A few days ago. a former classmate’s community purchased rubbing alcohol in big bottles. He asked me if if I wanted some. I hesitated but eventually turned them down. A 5 liter bottle is too big for my household. I was surprised that my classmate was able to put some into a smaller bottle for me and drive over to deliver it to me. That was a big help with my most serious emergency.

When all Wuhan was locked down, and the everybody was worry about the virus, my friend sent just what I most needed. I will remember his kindness for the rest of my life. I thought it very strange that group purchases of medical alcohol could be arranged online. Last week a seller canceled my order for alcohol wipes today I had placed a week ago. The seller told me that the government had requisitioned their entire stock. This was not the first time I got this kind of message. My friend put a lot of effort into placing an order for 300 face masks. The seller, however, cancelled the order minutes before they were to be shipped because the government had requisitioned them. I asked friends working in hospitals about medical supplies. They replied that the hospitals are severely short of almost everything. Meanwhile, many protective materials could still be group purchased online.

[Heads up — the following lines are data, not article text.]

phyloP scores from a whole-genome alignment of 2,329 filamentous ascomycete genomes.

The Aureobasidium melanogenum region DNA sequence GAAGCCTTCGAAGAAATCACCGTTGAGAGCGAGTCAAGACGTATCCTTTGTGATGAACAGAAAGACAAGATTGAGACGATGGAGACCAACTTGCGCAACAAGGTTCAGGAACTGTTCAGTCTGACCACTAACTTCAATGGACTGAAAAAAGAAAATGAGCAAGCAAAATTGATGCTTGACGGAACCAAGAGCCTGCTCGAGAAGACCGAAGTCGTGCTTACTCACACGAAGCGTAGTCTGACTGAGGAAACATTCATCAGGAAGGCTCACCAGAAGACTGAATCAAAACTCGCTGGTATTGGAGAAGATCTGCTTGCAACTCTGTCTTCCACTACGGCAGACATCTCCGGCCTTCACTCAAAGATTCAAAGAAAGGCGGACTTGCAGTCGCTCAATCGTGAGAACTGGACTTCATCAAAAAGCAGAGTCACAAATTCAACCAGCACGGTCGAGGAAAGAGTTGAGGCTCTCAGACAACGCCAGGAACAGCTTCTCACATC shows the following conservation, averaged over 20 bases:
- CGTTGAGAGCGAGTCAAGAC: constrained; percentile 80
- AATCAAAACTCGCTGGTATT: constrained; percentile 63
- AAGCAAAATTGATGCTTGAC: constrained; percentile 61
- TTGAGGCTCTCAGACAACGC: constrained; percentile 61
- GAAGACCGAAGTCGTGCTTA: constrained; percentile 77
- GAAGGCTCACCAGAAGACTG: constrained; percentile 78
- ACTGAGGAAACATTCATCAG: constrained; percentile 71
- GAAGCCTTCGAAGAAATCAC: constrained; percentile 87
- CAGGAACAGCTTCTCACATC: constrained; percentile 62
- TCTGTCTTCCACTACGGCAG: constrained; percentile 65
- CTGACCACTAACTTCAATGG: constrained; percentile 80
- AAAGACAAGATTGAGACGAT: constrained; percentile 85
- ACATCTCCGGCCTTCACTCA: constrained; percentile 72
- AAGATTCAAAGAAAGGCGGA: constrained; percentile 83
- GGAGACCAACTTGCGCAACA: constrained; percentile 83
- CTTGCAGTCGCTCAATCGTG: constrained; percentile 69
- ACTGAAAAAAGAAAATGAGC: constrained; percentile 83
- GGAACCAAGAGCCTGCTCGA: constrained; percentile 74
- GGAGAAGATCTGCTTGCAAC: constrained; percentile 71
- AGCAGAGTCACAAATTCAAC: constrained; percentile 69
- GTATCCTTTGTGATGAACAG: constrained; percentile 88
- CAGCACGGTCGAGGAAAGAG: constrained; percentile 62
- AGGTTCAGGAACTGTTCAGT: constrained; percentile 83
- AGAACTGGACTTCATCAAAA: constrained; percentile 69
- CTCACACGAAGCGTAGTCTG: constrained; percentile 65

Who on earth prevents citizens from buying things the normal way but then forces us to buy in a “special way” at much higher prices? Why are hospitals still short in medical supplies if the government has already requisitioned many supplies and many donations have come in from all over the world? What is the story here? I don’t know. I may never know.

During mealtimes my family talked about the epidemic prevention work in Qianjiang. Hubei. which many people have been praising.

Mom: Qianjiang’s approach illustrates that the leader is someone who assume responsibility. That kind of person ought to be promoted.